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Altered Trajectory for Life Science R&D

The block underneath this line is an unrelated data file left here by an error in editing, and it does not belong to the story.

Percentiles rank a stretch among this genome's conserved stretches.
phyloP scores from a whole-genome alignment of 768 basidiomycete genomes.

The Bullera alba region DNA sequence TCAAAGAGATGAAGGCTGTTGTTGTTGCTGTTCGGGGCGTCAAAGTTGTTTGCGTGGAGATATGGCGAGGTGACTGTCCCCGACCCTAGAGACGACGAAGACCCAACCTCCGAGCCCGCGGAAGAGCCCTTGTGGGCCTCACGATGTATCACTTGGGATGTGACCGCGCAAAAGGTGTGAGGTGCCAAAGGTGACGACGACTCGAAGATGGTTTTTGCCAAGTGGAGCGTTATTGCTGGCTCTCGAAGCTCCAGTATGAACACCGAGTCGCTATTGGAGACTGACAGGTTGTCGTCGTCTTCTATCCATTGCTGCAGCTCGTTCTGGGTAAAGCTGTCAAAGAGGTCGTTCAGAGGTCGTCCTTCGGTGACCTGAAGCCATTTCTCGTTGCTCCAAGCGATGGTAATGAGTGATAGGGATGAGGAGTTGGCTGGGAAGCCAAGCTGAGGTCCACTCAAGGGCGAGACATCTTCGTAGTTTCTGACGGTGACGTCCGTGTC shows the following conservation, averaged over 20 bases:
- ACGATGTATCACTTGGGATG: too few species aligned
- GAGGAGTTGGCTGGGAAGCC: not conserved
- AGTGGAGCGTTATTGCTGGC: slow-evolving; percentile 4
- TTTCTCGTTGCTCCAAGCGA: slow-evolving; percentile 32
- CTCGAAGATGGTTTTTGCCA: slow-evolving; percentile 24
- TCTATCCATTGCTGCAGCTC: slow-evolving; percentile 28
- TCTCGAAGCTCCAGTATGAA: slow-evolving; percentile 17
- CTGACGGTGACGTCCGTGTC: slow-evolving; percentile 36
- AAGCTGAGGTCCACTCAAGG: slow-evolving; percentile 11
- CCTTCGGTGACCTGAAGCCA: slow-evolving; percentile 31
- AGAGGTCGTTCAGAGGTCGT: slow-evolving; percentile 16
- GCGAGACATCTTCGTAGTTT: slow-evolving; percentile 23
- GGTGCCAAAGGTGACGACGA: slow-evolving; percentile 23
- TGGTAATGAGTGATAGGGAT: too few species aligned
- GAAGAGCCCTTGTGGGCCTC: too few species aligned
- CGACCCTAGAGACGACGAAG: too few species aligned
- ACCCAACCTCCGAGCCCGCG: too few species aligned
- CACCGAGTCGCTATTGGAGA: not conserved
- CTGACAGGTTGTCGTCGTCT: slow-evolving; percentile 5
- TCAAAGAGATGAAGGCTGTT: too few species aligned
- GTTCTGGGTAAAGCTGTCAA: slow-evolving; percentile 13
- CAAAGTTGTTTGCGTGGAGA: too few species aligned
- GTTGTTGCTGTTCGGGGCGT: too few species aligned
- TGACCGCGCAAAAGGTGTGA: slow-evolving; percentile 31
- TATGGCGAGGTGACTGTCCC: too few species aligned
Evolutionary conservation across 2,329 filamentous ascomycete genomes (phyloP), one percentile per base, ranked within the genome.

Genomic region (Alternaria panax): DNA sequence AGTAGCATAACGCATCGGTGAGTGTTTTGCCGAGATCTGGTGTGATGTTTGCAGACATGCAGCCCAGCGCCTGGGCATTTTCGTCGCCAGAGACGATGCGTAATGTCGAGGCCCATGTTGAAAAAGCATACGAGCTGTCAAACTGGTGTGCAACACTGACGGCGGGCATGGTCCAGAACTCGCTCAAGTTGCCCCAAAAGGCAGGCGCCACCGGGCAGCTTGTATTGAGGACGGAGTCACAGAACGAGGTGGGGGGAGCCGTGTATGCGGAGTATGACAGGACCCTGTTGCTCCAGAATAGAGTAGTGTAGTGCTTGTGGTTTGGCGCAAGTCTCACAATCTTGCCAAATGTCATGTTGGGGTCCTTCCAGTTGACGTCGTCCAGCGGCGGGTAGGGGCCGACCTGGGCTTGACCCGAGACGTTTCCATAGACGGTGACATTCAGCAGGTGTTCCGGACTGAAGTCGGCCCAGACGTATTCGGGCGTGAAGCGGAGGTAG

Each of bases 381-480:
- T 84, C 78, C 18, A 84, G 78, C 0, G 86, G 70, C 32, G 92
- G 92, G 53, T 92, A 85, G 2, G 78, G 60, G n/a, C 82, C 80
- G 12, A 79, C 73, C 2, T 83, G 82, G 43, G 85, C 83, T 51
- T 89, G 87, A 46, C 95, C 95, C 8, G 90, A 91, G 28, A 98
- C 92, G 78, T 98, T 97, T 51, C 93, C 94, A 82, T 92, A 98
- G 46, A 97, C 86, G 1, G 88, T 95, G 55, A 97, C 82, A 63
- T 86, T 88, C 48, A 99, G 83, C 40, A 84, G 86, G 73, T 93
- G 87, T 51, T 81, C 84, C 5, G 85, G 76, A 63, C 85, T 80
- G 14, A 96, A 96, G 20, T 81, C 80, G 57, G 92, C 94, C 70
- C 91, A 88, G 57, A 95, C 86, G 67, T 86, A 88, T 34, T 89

In the midst of the global pandemic, some biotech companies have adapted to meet the growing crisis through acquisitions, special programs and pipeline shifts. Westlake Village-based MannKind Corp. was the first to announce such a shift last month – the company plans to collaborate with Immix Biopharma Inc. to create a dry powder treatment for “acute respiratory distress syndrome, a complication of COVID-19,” according to a statement. Immix is a Los Angeles-based biotech focused on developing cancer therapies. Afrezza, MannKind’s flagship product, is an inhalable insulin that uses a dry powder formula in the lungs. “We believe our pulmonary delivery technology may have a role to play in addressing the public health crisis caused by a respiratory viral infection,” Michael Castagna, chief executive of MannKind, said in a YouTube video to stakeholders on March 25. “We are being prudent with our financial resources during this time of market turmoil. The global economy is entering a period of considerable uncertainty and we intend to manage our business conservatively throughout.” The company cited an excess in manufacturing capacity as a plus in addition to its dry powder formula and delivery system, with Afrezza having been marketable for more than seven years now. MannKind hinted at other collaborations to combat coronavirus, although nothing new has been announced as of press time. Amgen partnership Pharma powerhouse Amgen Inc. announced a similar strategy with its Adaptive Biotechnologies partnership on April 1. The Thousand Oaks company and Seattle-based Adaptive plan to work together on a treatment for COVID-19. Financial details still need to be finalized, Amgen said, so terms of the agreement were not disclosed, but work on a treatment has already begun. Researchers from both companies will use Adaptive’s immune medicine platform and Amgen’s immune system therapy to develop a SARS-CoV-2-targeting antibody. “Our strong history of collaboration with Adaptive gives us the ability to immediately mobilize our combined resources to help address the urgency in controlling the COVID-19 pandemic,” Robert Bradway, chief executive of Amgen, said in a statement. “After swiftly obtaining viral gene sequences from hundreds of patients, Amgen was motivated to use these insights and quickly pair them with our drug development and manufacturing capabilities.” Amgen also finalized its purchase of the remaining 49 percent of Amgen Astellas BioPharma early this month, the result of a 2013 joint venture with Japanese company Astellas Pharma. The buyout, which appears to be business as usual amid a pandemic, mirrors the company’s decision in October to purchase a 20.5 percent stake in Chinese company Beigene for $2.7 billion in cash. Both purchases deepen Amgen’s presence in Asia. Lancaster medical software company Simulations Plus teed off its pandemic strategy with a fast-track program for its clients researching coronavirus treatment at the end of March, followed by the acquisition one week later of French company Lixoft for an undisclosed amount. The program, StrategiesPlus COVID-19 ACT, allows biopharma companies to use Simulations’ predictive software to quickly and safely develop a drug, and a mode to deliver that drug, to treat the virus. Lixoft’s Monolix Suite helps researchers test drugs from first data exploration up to clinical trial simulations which is perfect for biopharma companies looking to collect proof of a drug’s viability early on. “Pharmaceutical and biotech companies are working 24/7 in a new and cooperative way that has never been seen before,” said Dan O’Connor, director of business development for Simulation Sciences at Simulations Plus in an email to the Business Journal. “The critical contribution of modeling and simulation in drug development has advanced to ‘center stage’ offering greater understanding, speed and safety for new drugs.” While trials for COVID-19-related drugs are understandably accelerated, other drug development trials will likely be delayed due to social distancing impacting healthy volunteers, O’Connor added. “The FDA said (coronavirus) may impact clinical trials for companies because they may give priority to companies that are working on some type of vaccine or drug related to coronavirus over other trials,” said Brent Reinke, chairman of Conejo Valley’s BioScience Alliance and a partner at the law firm Musick Peeler in Westlake Village. “Because of what we’re dealing with, a virus, biotech pharma companies are going to get even more focus and people are going to realize why we have to have good companies out there developing drugs for things that we need to protect ourselves against.” “Biotech companies are doing a phenomenal job. Across the globe they are stepping up their research efforts and applying creative solutions to their business operations during these difficult times,” O’Connor added. Medical device casualty Biotech companies that don’t have products or R&D that coincide with the current pandemic are waiting out the storm as best they can, but impending staff cuts may prove fatal for some companies. For example, Second Sight Medical Products Inc. in Sylmar reacted to the coronavirus crisis with a surprise announcement of laying off 84 of its 108 employees on March 30. The company plans to terminate its existence, news that caused its stock to drop of more than 50 percent that day. “Against a background of unprecedented economic shock caused by the COVID-19 pandemic and inability to secure additional financing, the company’s board of directors has evaluated strategic alternatives and decided to pursue an orderly wind down of the company’s operations,” Second Sight said in a statement. The company will bring in a consulting firm to help leadership with its wind down of operations. The visual prosthetics company – like MannKind – was a brainchild of late billionaire inventor Alfred Mann. Second Sight was founded 22 years ago and recently went through two chief executives, with Gregg Williams replacing longtime leader Will McGuire early March on an interim basis and Matthew Pfeffer assuming the role at the end of last month. Pfeffer previously held the chief executive title at MannKind before the board hired Castagna. Another former Second Sight chief executive, now chairman of the Al Mann Foundation in Valencia, told the Business Journal that the coming months will be challenging for biotech companies, especially startups. “We’re working on a sleep apnea product that we’re hoping to spin off as a company,” said Dr. Robert Greenberg. “We were actually planning on doing that soon, but with COVID-19 it’s probably going to get pushed back six months, maybe longer. … The (companies) that raised capital before this are going to be much better off than the ones that are now faced with how to raise capital.” Startups in the industry will need to conserve their capital, which Greenberg considers the “lifeblood” of budding companies, and prepare to cut back staff if they haven’t done so already, he added.